Where Christmas Lights Go to Die

Illustration for article titled Where Christmas Lights Go to Die

Welcome to Shijiao. It's a bustling town in China that just so happens to be the unofficial capital of dead and unwanted Christmas lights. According to The Atlantic, 20 million pounds of old Christmas lights make it through Shijao every year. What the heck for?

Advertisement

The answer: slippers. The plastic and rubber that is used in Christmas lights wiring can also be re-purposed into slippers and other materials in China. Hence, the demand. Basically, China has figured out how to capitalize and find new life in our seasonal decorations. People who recycle the Christmas lights, separate the plastic wrap that insulates the copper wire and sells it independently from each other. On one end you have copper (which is plenty valuable) and on the other side you have the re-usable plastic. The process of getting there is not unlike panning for gold in the modern age.

Check out the whole report on the afterlife of Christmas lights over at The Atlantic. Definitely interesting. [The Atlantic]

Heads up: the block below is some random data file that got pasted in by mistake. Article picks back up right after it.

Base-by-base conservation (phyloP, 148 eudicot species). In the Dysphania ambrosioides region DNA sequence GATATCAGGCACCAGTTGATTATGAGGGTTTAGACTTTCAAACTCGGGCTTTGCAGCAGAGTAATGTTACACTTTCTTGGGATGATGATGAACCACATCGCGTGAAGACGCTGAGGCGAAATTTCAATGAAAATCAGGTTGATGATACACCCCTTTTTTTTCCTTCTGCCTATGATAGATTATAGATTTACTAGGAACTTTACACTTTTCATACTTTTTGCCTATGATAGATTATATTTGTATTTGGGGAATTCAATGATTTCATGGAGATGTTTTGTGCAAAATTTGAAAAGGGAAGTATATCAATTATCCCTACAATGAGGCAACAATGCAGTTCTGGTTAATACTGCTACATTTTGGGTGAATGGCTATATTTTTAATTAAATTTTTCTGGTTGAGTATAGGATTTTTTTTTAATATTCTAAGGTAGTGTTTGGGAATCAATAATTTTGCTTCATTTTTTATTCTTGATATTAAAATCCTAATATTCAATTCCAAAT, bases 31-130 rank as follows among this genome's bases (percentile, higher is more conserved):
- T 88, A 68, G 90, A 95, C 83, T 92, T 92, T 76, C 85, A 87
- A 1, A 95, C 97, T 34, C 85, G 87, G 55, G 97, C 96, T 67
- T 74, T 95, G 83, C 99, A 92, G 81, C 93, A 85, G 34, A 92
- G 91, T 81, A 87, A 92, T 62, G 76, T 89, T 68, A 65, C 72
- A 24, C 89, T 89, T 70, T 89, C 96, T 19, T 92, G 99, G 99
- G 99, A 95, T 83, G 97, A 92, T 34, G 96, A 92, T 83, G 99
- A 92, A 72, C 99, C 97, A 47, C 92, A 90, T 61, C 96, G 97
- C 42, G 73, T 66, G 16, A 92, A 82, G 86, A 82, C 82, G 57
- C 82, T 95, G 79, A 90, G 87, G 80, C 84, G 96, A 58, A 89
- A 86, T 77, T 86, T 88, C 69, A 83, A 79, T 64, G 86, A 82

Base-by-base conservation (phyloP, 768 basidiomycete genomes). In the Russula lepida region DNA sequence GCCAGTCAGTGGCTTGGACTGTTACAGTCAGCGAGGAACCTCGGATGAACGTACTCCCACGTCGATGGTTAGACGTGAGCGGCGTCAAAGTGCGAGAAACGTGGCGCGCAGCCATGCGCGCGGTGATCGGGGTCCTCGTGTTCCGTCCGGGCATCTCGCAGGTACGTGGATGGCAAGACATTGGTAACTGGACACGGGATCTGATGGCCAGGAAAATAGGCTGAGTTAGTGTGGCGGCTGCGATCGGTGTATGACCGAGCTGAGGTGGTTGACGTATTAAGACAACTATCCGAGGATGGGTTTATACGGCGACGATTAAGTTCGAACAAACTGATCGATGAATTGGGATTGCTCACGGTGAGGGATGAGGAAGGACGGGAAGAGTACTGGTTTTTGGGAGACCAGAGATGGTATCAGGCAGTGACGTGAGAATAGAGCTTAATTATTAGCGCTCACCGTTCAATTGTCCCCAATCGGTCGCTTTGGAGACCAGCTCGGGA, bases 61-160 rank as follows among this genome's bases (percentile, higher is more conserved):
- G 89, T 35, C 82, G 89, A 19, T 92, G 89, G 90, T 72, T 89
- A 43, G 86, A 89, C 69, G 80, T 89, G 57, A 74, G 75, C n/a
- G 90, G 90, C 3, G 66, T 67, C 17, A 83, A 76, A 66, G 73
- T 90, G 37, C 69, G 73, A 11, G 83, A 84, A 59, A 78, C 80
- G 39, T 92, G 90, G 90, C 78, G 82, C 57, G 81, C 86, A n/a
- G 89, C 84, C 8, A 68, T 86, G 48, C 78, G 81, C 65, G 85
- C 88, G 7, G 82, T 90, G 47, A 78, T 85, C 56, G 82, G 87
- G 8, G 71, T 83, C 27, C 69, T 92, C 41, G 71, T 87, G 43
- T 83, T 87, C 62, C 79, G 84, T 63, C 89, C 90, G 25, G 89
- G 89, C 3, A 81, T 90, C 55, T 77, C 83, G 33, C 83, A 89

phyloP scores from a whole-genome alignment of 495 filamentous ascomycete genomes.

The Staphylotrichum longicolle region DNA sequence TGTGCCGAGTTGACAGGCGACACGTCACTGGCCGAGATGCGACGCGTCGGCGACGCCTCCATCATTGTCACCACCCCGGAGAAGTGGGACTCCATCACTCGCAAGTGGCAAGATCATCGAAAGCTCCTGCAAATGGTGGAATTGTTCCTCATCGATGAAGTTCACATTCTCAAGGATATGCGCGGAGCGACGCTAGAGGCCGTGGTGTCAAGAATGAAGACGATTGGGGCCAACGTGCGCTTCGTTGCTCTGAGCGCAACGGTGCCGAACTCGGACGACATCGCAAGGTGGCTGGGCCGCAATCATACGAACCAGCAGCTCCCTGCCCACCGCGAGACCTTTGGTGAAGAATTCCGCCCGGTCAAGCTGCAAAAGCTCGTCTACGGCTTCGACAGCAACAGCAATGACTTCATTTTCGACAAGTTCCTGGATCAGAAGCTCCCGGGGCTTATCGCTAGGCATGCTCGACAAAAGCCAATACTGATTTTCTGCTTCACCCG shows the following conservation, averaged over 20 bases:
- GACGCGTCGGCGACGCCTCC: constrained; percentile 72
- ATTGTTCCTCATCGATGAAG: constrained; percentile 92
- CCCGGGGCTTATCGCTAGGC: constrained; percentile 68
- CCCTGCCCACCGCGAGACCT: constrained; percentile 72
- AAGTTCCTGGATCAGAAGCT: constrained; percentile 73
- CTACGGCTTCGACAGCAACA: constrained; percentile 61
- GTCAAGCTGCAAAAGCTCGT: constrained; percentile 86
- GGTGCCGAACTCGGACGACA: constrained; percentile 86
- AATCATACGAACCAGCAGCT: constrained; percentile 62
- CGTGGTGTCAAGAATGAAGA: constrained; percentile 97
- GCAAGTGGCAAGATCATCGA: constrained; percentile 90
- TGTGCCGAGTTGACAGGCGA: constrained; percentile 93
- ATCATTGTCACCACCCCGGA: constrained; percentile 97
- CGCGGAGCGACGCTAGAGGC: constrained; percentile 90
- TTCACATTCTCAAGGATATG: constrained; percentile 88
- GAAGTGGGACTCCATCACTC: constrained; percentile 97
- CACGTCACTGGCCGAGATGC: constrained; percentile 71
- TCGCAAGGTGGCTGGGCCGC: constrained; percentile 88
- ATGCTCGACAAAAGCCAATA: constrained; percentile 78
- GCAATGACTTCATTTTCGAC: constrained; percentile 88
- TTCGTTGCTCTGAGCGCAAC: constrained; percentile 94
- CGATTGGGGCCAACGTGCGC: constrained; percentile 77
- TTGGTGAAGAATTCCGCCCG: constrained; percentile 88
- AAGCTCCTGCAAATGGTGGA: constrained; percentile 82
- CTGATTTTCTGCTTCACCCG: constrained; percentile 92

DISCUSSION

Ogami
Ogami

My parents gave up on buying and putting up Christmas decoration years ago, since I was 12. I was not happy with their decision... But they were trying to save money so they can finish paying off the mortgage faster. And they did pay off the mortgage before age of 55. Wise decision of them and they taught me a good lesson on how to save money and the lesson of "not buying things that's un-necessary".

Do I really need to buy xbox360 when I don't spend much time on TV gaming (plus I already got a PS3)? Or the box of Gundam model that I will never touch? Or Christmas tree that I do not look at (my girl friend doesn't care either)? Or that very good looking and fast Subaru STI... (man, I want that car). :P

My dad always says today we live in a society that's very wasteful and too commercialized...